Overview of Mental Disorders in Children
A consideration of developmental principles enhances understanding of mental illness in children and adolescents by reconciling the concept of mental disorder as a stable state or condition with the ongoing development of the child. According to these principles, a mental disorder results from the interaction of a child and his or her environment. Thus, mental illness often does not lie within the child alone. Within the conceptual framework and language of integrative neuroscience, the mental disorder is an"emergent property" of the transaction with the environment. Proper assessment of a child’s mood, thought, and behaviors demands a simultaneous consideration of nature and nurture, genes and environment, and biology and psychosocial influences. These relationships are reciprocal. The brain shapes behavior, and learning shapes the brain.
Mental disorders must be considered within the context of the family and peers, school, home, and community. Taking the social-cultural environment into consideration is essential to understanding mental disorders in children and adolescents, as it is in adults. However, the changing nature of these environments, coupled with the progressively unfolding processes of brain development, makes the emphasis on context, as well as development, more complex and more central in child mental health (Jensen & Hoagwood, 1997).
Thus, developmental psychopathology encourages consideration of the transactions between the individual and the social and physical environment at the same time that signs and symptoms of mental disorder are considered. Moreover, focusing on diagnostic labels alone provides too limited a view of mental disorders in children and adolescents.
General Categories of Mental Disorders of Children
Mental disorders with onset in childhood and adolescence are listed in Table 3-2 as they appear in DSM-IV. These disorders fall into a number of broad categories, most of which apply not just to children but across the entire life span: anxiety disorders; attention-deficit and disruptive behavior disorders; autism and other pervasive developmental disorders; eating disorders (e.g., anorexia nervosa); elimination disorders
Table 3-2. Selected mental disorders of childhood and adolescence from the DSM-IV
Attention-Deficit and Disruptive Behavior Disorders
Autism and Other Pervasive Developmental Disorders
Learning and Communication Disorders
Mood Disorders (e.g., Depressive Disorders)
(e.g., enuresis, encopresis); learning and communication disorders; mood disorders (e.g., major depressive disorder, bipolar disorder); schizophrenia; and tic disorders (Tourette’s disorder). Several of the more common childhood conditions are described below.
Disorders of anxiety and mood are characterized by the repeated experience of intense internal or emotional distress over a period of months or years. Feelings associated with these conditions may be those of unreasonable fear and anxiety, lasting depression, low self-esteem, or worthlessness. Syndromes of depression and anxiety very commonly co-occur in children. The disorders in this broad group include separation anxiety disorder, generalized anxiety disorder, post-traumatic stress disorder, obsessive-compulsive disorder, major depressive disorder, dysthymia, and bipolar disorder (DSM-IV).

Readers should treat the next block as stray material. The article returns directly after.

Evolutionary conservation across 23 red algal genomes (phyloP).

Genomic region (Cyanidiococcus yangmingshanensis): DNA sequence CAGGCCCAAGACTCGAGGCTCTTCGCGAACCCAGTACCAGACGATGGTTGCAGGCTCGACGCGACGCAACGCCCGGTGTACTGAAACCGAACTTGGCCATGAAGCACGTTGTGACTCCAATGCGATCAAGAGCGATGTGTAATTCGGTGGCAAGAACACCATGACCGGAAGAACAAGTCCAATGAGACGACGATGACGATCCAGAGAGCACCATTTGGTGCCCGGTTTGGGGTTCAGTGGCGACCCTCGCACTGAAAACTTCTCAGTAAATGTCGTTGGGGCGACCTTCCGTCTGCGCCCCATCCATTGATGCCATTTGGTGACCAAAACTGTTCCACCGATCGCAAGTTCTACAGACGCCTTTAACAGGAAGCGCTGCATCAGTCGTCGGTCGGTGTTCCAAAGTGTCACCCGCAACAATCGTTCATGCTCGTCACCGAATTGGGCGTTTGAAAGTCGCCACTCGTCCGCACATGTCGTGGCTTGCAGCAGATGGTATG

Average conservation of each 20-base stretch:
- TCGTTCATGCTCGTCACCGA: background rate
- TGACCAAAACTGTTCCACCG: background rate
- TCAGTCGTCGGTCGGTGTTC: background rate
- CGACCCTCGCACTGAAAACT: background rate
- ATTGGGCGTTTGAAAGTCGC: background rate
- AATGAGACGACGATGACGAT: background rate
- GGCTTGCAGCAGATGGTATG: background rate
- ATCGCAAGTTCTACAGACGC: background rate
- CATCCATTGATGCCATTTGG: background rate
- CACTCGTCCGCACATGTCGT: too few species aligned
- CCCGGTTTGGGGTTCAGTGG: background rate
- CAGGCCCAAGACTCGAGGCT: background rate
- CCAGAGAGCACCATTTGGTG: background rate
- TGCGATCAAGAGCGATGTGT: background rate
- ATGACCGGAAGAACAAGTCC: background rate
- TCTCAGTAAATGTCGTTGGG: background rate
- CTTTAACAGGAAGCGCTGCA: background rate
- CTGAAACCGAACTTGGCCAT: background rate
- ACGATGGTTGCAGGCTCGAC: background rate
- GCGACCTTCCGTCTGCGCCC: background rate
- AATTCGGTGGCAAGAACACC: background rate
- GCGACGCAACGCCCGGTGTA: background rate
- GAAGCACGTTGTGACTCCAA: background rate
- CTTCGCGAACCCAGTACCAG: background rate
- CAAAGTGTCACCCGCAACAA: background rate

Children who suffer from attention-deficit disorder, disruptive disorder, and oppositional defiant disorder may be inattentive, hyperactive, aggressive, and/or defiant; they may repeatedly defy the societal rules of the child’s own cultural group or disrupt a well-ordered environment such as a school classroom.
Children with autism and other pervasive developmental disorders often suffer from disordered cognition or thinking and have difficulty understanding and using language, understanding the feelings of others, or, more generally, understanding the world around them. Such disorders are often associated with severe learning difficulties and impaired intelligence. The disorders in this category include the pervasive developmental disorders, autism, Asperger’s disorder, and Rett’s disorder (DSM-IV).
It is not uncommon for a child to have more than one disorder or to have disorders from more than one of these groups. Thus, children with pervasive developmental disorders often suffer from ADHD. Children with a conduct disorder are often depressed, and the various anxiety disorders may co-occur with mood disorders. Learning disorders are common in all these conditions, as are alcohol and other substance use disorders (DSM-IV).
Assessment and Diagnosis
As with adults, assessment of the mental function of children has several important goals: to learn the unique functional characteristics of each individual (sometimes called formulation) and to diagnose signs and symptoms that suggest the presence of a mental disorder. Case formulation helps the clinician understand the child in the context of family and community. Diagnosis helps identify children who may have a mental disorder with an expected pattern of distress and limitation, course, and recovery. Both processes are useful in planning for treatment and supportive care. Both are helpful in developing a treatment plan.